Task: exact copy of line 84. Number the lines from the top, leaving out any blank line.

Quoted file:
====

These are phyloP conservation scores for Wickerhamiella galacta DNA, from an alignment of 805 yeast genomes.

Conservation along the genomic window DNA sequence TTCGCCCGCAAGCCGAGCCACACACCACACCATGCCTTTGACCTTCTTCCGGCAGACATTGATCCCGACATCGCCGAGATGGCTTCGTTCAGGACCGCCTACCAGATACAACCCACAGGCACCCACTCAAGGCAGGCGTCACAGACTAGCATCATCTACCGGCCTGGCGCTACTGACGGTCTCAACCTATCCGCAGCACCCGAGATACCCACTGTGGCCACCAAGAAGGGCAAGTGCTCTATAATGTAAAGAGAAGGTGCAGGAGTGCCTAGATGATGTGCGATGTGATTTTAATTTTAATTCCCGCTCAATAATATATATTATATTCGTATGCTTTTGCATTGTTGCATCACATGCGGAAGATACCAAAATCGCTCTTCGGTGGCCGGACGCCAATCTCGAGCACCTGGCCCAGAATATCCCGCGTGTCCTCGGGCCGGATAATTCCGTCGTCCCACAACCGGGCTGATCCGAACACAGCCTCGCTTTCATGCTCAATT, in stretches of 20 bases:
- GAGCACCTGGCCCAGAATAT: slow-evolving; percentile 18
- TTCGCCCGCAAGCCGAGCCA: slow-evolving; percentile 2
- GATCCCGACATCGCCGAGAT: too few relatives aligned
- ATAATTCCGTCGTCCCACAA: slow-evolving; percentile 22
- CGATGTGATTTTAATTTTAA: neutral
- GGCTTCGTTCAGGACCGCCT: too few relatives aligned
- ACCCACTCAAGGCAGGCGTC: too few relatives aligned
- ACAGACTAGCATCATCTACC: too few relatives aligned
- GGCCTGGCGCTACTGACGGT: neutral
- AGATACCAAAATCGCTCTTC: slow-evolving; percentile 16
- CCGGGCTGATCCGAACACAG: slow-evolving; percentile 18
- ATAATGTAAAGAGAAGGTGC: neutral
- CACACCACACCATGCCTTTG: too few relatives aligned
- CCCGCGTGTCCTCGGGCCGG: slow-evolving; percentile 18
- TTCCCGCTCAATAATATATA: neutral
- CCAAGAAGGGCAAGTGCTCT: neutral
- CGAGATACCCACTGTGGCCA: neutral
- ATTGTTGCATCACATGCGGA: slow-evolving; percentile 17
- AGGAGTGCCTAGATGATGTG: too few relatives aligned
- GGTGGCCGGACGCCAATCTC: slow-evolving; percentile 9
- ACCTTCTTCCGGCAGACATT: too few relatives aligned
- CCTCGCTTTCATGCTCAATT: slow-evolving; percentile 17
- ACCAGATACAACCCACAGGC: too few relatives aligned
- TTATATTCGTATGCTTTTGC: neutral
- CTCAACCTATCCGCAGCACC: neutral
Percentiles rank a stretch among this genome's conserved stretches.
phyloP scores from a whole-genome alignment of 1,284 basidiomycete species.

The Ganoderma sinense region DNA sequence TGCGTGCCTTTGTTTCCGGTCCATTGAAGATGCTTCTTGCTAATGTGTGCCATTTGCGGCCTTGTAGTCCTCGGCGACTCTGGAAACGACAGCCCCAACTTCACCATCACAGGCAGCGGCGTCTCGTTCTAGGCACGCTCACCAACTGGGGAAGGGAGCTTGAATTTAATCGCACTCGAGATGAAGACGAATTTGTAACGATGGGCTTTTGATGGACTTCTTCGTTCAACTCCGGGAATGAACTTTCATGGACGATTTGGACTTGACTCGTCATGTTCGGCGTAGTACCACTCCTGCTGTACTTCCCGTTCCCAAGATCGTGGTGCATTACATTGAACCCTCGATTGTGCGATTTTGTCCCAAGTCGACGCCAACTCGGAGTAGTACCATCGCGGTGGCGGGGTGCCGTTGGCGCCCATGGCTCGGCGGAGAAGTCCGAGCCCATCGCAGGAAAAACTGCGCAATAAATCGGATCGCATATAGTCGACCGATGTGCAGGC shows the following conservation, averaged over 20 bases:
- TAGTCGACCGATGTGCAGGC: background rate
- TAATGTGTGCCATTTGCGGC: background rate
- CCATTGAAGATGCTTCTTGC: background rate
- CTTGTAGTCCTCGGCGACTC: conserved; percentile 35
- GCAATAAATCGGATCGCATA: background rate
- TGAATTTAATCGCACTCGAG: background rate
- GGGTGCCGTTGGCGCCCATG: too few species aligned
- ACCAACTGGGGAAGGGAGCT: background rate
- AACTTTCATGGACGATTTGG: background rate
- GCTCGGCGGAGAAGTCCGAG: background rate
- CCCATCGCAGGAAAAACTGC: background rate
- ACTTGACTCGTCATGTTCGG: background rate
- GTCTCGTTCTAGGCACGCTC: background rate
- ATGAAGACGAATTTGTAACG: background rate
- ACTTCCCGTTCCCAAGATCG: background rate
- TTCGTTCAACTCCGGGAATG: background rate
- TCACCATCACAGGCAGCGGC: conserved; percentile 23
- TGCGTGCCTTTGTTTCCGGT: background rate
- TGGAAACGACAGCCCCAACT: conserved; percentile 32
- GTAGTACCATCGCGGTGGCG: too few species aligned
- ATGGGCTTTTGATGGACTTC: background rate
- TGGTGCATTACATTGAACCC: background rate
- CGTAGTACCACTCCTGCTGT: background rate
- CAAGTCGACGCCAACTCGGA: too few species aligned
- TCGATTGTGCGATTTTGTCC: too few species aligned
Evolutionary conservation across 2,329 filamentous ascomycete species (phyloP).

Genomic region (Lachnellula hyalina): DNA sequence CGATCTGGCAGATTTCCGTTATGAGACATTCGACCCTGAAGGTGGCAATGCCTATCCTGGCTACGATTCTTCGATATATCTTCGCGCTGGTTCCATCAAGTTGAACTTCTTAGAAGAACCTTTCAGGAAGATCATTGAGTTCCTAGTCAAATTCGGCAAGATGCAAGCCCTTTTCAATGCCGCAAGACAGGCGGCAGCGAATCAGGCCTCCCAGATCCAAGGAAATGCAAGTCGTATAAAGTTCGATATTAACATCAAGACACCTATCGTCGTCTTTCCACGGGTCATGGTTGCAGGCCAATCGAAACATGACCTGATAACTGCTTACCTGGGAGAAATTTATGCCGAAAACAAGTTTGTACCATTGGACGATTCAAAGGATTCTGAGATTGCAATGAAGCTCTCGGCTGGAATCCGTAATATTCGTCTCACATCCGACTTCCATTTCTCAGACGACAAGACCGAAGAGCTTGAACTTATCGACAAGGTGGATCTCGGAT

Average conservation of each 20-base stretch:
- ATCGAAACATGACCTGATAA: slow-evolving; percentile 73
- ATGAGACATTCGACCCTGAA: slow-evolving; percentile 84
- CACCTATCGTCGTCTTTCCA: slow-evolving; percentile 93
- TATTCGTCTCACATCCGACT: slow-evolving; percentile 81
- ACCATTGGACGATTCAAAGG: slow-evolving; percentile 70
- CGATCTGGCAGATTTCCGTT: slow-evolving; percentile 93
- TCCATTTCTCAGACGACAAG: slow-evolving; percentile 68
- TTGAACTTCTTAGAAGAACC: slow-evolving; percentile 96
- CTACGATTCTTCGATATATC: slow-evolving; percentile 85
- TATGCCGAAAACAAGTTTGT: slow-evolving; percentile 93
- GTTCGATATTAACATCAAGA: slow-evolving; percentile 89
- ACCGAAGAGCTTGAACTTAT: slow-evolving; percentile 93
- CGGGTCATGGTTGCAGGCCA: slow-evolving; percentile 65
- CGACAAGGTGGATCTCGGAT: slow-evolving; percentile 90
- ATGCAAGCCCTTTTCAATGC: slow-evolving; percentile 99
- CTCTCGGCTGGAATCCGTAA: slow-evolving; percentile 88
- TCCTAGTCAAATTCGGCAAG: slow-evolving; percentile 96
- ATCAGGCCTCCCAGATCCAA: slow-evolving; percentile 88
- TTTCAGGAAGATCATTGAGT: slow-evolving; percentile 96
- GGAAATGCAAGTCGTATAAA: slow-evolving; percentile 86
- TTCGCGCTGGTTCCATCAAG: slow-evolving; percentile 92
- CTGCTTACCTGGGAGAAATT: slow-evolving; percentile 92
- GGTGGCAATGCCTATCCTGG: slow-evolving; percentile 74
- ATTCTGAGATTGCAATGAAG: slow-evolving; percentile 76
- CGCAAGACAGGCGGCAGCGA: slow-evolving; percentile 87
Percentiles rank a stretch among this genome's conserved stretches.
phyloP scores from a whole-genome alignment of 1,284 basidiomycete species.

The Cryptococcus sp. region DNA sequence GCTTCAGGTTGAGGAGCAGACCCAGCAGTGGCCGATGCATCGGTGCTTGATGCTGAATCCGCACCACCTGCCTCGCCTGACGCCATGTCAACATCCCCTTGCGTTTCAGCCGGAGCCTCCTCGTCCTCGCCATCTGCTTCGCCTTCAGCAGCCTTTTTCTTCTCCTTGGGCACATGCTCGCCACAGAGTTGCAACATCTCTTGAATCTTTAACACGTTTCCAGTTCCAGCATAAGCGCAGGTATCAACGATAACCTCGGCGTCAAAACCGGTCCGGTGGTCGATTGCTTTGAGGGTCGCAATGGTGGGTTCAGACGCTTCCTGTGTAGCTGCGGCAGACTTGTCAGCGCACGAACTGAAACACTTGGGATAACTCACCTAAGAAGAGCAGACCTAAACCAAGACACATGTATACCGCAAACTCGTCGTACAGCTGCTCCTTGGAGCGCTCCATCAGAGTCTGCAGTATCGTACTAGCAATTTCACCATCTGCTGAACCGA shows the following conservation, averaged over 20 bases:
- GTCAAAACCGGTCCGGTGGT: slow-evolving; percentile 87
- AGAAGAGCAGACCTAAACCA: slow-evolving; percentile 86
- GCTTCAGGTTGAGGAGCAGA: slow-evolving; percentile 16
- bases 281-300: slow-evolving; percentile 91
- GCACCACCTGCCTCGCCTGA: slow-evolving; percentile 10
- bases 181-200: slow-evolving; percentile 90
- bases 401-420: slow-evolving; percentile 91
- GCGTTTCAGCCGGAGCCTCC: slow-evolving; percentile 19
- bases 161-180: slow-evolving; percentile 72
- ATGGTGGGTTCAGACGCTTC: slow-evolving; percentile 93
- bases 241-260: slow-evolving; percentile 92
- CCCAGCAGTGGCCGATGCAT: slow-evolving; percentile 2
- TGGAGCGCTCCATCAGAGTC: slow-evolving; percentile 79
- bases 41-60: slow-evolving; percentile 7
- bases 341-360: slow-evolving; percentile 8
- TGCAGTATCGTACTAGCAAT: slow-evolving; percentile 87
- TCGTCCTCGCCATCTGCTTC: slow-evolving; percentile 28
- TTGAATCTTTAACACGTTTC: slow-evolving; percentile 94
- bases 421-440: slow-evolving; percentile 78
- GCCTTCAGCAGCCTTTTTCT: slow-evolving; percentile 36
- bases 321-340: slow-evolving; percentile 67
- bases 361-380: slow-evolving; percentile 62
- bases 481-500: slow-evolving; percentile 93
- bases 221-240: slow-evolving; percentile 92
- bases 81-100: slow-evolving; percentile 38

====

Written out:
Percentiles rank a stretch among this genome's conserved stretches.